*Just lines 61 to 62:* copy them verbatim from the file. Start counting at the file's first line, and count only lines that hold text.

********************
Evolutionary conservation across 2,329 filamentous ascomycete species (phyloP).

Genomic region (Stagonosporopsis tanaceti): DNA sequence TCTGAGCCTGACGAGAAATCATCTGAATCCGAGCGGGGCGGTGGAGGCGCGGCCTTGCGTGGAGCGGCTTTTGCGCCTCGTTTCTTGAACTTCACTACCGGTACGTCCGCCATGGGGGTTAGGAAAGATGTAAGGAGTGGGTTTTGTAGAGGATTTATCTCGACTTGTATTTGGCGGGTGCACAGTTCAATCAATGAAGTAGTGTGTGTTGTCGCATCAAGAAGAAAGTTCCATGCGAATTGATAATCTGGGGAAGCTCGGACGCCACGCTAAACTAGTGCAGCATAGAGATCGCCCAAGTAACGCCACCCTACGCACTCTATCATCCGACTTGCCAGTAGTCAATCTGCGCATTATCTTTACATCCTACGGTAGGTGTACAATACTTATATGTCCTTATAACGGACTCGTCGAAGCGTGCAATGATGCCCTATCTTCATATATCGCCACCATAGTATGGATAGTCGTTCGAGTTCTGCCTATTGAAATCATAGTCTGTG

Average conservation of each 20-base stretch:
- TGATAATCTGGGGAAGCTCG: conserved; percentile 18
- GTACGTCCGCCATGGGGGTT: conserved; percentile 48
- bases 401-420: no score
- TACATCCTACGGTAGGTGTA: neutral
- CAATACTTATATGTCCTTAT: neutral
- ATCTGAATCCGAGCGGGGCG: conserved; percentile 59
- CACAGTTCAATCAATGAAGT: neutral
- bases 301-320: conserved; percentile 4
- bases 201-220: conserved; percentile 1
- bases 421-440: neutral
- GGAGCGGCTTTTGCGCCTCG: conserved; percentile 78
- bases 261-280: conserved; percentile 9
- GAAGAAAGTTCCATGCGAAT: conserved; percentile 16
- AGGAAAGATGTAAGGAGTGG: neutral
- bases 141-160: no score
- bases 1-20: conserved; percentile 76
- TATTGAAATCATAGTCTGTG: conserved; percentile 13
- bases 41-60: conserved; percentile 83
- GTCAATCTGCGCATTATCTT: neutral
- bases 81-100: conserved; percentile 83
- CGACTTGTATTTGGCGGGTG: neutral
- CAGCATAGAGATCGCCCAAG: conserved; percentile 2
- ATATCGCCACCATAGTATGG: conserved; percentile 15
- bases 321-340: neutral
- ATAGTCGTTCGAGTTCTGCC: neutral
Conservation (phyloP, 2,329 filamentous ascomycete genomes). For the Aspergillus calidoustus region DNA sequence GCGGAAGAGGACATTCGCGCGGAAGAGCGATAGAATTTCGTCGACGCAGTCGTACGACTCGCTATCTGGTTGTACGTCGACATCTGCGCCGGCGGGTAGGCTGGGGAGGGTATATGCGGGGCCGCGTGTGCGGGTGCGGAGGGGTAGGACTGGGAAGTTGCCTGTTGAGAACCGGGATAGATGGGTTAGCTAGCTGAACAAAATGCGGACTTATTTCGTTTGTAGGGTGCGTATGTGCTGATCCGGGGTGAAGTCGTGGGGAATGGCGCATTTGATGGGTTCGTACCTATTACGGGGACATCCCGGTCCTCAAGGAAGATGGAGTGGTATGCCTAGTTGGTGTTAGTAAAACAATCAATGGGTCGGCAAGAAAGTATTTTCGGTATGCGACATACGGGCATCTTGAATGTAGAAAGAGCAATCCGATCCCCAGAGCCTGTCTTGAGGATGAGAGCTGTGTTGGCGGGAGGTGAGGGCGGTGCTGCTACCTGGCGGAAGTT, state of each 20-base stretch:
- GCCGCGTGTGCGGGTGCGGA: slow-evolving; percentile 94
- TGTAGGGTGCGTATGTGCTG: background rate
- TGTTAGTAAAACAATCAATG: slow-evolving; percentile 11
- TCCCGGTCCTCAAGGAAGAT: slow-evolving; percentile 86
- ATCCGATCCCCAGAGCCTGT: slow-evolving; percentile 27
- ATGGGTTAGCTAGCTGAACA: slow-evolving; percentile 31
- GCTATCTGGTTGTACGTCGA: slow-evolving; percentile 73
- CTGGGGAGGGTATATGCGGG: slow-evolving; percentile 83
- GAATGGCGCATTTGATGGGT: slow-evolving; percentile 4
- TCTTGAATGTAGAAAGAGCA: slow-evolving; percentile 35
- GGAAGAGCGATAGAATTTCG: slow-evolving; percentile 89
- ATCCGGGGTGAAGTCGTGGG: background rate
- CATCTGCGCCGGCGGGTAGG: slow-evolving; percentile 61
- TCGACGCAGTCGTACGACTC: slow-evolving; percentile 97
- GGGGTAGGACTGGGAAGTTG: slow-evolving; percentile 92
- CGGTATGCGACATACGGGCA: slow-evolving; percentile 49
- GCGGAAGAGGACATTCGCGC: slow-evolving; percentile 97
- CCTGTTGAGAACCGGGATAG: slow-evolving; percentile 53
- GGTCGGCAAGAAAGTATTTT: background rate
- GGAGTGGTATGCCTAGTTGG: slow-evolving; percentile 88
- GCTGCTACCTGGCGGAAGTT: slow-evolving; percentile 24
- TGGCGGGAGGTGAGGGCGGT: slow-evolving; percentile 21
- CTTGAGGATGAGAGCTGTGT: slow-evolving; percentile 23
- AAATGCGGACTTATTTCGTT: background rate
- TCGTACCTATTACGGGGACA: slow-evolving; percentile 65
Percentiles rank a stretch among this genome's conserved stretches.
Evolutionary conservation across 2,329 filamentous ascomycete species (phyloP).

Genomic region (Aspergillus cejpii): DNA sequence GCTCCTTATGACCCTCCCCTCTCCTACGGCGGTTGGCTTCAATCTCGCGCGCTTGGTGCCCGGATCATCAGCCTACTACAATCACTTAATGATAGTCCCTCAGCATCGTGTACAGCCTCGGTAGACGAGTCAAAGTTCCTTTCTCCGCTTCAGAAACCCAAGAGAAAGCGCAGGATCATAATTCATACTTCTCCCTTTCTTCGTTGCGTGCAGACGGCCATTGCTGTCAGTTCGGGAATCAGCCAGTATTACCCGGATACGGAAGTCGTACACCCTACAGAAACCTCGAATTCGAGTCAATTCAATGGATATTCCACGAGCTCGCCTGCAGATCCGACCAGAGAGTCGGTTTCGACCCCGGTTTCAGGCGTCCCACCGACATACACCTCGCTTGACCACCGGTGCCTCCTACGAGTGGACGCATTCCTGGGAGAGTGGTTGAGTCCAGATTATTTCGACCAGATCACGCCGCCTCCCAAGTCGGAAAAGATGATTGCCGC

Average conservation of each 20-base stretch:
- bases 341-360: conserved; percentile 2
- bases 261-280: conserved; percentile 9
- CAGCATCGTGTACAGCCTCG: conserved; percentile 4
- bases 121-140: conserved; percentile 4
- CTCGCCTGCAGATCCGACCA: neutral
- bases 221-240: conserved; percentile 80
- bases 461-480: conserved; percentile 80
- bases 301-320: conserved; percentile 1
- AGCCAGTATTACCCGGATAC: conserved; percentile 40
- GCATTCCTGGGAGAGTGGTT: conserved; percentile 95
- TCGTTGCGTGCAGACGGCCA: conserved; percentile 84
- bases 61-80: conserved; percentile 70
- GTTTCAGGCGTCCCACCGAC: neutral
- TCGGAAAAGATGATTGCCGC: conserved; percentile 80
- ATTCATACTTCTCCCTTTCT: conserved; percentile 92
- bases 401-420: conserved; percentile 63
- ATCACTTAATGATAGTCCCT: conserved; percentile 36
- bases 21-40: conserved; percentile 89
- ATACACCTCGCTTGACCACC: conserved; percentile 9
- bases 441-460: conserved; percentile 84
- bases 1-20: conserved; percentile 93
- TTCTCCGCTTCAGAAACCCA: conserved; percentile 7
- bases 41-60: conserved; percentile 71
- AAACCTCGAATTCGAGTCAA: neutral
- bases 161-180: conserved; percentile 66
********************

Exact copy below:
- CAGCATCGTGTACAGCCTCG: conserved; percentile 4
- bases 121-140: conserved; percentile 4